ii) Perhaps what he's groping at is that if most people you see on TV or film are white while you're a minority, then you have no role models or heroes with whom you can identify growing up. I suppose there's a grain of truth to that.

But does that mean that only members of your own race can be heroes and role models? I recall watching The Green Hornet as a kid. Bruce Lee as Kato was way cooler than the square Van Williams–titular star of the show. Was a white boy like me unable to relate to a minority actor? No. And I doubt I was exceptional in that regard. Lee is the only reason anyone remembers the short-lived show.

iii) Say you're white and most movie and TV dramas are by and for a white audience. Is that white privilege? But if most of the character are white, that means most of the villains are white. Is that still white privilege?

iv) From my reading, "white privilege" is defined in terms of "unearned advantages and benefits". Suppose, as a white man, I know hardly any minorities, I know little about minority cultures or Third World cultures. But is that an advantage or disadvantage? Isn't there a sense in which I'm disadvantaged if my experience is that provincial and ethnocentric? Wouldn't I benefit from having cross-cultural experience? Aren't I intellectually deprived if all I know is my own ethnic heritage?

v) Hollywood didn't have any significant roles for Asian-Americans until Bruce Lee single-handedly popularized martial arts in the west–as well as popularizing the kung fu film genre. Instead of complaining and waiting for Hollywood to take the initiative, he took the initiative. Not only is he a role model for Asian guys, but for many young men generally. That's not specifically Christian, but it shows the difference one man can make.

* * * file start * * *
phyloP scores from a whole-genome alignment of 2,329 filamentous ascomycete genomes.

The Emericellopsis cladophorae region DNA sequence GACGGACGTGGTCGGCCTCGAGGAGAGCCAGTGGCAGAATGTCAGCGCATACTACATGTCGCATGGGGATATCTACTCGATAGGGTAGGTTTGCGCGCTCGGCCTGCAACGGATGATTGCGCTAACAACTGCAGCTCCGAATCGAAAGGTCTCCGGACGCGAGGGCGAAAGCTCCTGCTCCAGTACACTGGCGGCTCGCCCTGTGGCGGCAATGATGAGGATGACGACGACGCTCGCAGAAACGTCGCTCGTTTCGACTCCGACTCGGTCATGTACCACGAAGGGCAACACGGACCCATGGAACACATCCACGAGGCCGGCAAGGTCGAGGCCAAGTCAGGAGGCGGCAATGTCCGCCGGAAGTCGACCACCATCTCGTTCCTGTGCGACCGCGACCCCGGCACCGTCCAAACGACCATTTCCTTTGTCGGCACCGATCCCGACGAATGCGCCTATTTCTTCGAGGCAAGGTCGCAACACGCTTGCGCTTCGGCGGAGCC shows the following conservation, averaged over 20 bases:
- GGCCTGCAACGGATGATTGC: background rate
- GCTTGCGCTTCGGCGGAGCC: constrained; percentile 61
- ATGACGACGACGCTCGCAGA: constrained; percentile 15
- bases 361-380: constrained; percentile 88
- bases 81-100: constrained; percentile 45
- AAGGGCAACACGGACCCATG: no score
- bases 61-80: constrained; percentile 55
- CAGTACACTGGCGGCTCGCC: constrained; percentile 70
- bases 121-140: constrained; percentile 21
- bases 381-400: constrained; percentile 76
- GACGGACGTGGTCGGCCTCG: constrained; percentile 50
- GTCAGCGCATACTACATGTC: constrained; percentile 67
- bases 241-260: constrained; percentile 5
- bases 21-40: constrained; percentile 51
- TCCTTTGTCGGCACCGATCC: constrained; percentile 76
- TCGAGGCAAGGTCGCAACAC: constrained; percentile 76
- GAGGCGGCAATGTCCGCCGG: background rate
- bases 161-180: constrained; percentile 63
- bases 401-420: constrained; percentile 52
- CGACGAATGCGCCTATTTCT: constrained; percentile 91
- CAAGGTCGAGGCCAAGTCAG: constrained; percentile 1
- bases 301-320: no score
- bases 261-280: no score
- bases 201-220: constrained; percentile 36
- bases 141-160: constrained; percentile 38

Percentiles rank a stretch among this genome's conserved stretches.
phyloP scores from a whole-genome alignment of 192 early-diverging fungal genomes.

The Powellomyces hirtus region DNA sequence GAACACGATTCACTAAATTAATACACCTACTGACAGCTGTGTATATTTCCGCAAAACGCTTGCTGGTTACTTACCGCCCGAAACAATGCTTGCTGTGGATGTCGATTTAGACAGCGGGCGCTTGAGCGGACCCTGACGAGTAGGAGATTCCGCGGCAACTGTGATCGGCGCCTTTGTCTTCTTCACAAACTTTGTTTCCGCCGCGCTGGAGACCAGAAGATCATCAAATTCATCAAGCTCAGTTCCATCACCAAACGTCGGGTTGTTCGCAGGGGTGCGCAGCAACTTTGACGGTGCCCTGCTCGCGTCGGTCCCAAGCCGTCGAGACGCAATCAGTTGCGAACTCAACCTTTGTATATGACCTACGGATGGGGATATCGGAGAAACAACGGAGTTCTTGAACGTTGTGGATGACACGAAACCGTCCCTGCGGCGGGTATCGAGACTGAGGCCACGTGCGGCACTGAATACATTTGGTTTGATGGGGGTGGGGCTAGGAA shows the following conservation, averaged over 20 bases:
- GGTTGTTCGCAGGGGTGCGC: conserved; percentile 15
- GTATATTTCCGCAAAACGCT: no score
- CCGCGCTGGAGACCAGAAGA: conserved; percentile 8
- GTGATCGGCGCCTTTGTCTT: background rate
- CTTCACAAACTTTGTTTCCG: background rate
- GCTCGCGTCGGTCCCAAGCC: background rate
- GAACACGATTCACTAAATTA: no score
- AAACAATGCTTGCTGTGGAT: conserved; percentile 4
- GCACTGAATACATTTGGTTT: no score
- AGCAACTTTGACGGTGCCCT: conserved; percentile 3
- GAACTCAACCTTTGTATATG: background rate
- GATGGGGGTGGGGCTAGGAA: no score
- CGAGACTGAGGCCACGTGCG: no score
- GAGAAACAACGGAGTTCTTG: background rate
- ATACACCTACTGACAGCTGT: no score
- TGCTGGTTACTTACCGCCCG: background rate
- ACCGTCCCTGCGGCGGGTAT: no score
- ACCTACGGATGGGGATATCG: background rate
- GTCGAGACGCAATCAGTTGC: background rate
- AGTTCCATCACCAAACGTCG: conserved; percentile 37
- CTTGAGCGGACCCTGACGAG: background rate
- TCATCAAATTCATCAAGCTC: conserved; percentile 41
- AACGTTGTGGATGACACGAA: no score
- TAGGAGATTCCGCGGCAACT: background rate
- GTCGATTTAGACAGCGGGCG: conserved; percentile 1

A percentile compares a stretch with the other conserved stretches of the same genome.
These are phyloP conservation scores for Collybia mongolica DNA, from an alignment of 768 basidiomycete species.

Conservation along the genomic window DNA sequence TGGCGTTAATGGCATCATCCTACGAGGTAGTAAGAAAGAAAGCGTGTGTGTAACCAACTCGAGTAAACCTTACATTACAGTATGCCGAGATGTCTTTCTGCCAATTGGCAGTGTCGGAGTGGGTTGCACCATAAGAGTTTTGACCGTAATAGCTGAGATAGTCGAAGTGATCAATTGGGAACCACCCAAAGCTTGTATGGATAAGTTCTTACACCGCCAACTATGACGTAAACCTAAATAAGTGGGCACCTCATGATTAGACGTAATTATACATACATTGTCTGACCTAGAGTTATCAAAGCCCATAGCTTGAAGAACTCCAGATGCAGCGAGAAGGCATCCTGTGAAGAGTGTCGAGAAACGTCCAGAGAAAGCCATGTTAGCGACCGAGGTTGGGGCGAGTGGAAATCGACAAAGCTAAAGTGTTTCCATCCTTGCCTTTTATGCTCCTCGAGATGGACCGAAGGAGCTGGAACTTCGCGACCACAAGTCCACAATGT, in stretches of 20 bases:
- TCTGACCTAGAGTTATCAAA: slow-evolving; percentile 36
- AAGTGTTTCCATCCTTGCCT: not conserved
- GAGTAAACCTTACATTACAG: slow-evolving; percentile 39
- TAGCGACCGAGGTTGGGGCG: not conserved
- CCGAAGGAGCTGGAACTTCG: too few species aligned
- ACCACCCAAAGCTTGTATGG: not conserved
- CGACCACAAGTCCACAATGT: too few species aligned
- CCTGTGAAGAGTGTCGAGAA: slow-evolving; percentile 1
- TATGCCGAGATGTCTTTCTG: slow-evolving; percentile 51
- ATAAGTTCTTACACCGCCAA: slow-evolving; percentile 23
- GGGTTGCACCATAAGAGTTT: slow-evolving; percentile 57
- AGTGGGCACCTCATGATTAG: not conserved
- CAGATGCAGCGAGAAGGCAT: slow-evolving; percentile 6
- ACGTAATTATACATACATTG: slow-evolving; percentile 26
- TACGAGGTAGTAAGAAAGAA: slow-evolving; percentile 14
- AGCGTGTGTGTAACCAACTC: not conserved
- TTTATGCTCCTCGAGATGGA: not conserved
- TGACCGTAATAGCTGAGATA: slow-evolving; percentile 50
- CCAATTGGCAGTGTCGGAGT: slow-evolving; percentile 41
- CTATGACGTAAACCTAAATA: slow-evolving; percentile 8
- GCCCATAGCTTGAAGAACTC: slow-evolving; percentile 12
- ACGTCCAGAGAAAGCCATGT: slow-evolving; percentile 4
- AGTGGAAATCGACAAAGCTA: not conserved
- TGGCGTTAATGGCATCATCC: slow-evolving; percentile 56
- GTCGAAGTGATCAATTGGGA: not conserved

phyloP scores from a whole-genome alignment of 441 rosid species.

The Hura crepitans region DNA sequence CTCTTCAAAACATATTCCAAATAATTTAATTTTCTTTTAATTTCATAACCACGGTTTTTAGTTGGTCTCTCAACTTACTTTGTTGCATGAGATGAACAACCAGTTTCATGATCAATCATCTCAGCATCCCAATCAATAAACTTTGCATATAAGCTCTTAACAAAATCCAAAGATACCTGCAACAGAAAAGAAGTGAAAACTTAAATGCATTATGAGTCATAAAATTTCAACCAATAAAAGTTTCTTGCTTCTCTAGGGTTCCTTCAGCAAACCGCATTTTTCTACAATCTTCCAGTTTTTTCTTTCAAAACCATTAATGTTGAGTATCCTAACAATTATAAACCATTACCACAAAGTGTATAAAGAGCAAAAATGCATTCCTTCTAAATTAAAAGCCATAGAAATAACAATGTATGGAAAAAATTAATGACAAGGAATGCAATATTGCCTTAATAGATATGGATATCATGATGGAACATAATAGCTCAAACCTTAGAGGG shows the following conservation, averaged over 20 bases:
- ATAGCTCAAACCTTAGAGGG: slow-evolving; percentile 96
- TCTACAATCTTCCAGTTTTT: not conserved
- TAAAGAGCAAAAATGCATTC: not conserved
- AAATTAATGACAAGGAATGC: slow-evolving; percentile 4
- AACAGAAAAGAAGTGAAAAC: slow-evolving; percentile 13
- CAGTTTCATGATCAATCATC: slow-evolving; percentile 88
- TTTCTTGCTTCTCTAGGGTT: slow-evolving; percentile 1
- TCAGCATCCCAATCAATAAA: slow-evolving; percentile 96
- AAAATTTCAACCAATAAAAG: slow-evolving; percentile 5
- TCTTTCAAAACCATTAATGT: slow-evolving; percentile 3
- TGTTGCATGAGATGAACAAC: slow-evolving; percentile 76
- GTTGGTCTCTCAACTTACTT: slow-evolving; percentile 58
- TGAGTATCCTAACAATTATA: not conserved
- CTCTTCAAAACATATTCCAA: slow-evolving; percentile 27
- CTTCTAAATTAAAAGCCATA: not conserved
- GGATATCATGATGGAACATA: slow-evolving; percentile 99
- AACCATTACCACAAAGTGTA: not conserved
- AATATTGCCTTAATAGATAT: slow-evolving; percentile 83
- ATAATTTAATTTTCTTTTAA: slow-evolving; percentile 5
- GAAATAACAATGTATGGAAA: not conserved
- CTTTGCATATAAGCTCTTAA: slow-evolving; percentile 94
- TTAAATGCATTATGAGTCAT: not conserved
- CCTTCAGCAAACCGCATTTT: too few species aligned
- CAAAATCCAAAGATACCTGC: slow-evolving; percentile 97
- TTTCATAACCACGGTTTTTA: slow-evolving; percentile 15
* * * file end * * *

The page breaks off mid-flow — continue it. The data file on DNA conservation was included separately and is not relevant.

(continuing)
1. It's one thing to espouse the views of the social justice class such as white privilege and how the history of the church is filled with racism. In that, I believe he is woefully misguided and deceived. Where it gets even more dangerous, perilously so, is when he calls those who disagree with him "ignorant fools" or where he claims that black conservatives aren't really conservative, they're just looking for approval. I believe, if he's not there already, he's very close to resign and repent territory.

  2. I currently have a class teaching this garbage. I cannot stomach it. I seriously have no clue why being around people who look like you is such a problem. I am biracial but, I do not wake up every single day thinking about my ancestry.
    In this country everybody has it so good there isn't a dire need, if any, to bemoan so called grievances that everybody does not have an equal pie slice.

  3. I wonder if white Americans living in South Korea are distraught over finding primarily Korean girl dolls in the toy store for their daughters or having to look in the bookstore for 15 minutes trying to find books with people that look just like them?

    It sickens me when the church imbibes and then uses the language of the political left. It's a serious problem that is going to have long term implications. To mindlessly accept and utilize their vocabulary is to weaken your position at the outset.